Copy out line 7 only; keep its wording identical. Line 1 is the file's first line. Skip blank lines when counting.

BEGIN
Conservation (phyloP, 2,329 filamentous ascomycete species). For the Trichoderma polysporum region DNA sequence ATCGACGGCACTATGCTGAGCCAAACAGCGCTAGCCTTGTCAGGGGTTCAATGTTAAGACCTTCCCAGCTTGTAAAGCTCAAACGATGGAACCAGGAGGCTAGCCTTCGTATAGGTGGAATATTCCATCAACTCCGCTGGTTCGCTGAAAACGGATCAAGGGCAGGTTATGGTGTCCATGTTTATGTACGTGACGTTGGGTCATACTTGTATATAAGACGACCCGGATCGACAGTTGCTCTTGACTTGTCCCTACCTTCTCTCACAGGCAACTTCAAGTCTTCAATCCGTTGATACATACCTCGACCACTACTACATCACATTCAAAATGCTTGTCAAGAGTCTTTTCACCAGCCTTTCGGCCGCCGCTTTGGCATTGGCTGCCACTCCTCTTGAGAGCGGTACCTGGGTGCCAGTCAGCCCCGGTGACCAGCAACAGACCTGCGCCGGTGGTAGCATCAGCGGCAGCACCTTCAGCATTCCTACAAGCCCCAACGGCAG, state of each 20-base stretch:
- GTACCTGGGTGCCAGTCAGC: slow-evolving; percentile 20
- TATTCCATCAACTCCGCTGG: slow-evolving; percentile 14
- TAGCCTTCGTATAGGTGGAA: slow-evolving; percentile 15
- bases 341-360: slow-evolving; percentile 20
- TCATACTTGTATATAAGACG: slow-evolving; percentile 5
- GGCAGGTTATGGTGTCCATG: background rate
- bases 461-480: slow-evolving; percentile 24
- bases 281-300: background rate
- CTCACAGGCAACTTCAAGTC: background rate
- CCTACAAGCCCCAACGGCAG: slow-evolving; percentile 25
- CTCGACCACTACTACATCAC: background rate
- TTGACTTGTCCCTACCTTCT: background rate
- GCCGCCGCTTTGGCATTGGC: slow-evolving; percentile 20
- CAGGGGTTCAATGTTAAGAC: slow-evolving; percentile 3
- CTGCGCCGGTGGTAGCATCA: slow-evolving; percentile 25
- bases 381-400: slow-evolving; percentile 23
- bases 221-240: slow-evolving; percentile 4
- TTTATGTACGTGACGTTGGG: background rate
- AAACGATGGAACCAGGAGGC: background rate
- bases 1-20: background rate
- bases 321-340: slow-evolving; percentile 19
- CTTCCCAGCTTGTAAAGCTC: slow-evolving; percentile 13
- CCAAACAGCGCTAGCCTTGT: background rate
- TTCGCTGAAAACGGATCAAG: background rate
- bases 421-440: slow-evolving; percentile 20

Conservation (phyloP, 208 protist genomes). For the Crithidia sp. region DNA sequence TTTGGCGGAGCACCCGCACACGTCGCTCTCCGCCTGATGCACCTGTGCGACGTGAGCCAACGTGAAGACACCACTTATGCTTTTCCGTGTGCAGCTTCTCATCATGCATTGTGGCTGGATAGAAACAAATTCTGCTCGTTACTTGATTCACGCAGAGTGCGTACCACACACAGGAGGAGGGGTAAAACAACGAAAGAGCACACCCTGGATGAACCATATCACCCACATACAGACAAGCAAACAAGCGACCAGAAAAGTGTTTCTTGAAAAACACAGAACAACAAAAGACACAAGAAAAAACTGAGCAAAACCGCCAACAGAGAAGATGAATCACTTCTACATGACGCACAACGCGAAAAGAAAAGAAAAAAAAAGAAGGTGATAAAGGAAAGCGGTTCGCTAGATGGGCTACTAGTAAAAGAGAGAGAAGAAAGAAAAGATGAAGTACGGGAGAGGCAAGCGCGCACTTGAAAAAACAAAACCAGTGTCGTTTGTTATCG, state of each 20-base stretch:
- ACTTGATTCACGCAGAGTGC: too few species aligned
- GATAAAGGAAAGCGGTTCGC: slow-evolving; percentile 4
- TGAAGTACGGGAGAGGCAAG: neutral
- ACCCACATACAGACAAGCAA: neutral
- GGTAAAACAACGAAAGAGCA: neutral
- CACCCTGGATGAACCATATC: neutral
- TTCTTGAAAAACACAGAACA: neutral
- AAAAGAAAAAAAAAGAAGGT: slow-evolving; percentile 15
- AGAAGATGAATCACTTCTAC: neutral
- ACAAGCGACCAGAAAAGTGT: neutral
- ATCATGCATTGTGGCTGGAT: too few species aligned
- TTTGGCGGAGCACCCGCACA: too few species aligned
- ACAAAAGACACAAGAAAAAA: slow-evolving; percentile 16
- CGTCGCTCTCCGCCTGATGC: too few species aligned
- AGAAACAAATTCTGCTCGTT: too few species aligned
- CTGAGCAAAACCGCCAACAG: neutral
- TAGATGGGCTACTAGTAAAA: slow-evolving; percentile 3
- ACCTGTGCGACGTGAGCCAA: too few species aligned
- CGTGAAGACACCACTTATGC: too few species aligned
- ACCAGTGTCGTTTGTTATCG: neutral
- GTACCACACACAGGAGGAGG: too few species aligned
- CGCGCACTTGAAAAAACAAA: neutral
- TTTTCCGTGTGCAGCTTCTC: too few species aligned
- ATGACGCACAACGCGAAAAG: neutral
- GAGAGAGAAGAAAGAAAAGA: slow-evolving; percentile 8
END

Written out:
- GGCAGGTTATGGTGTCCATG: background rate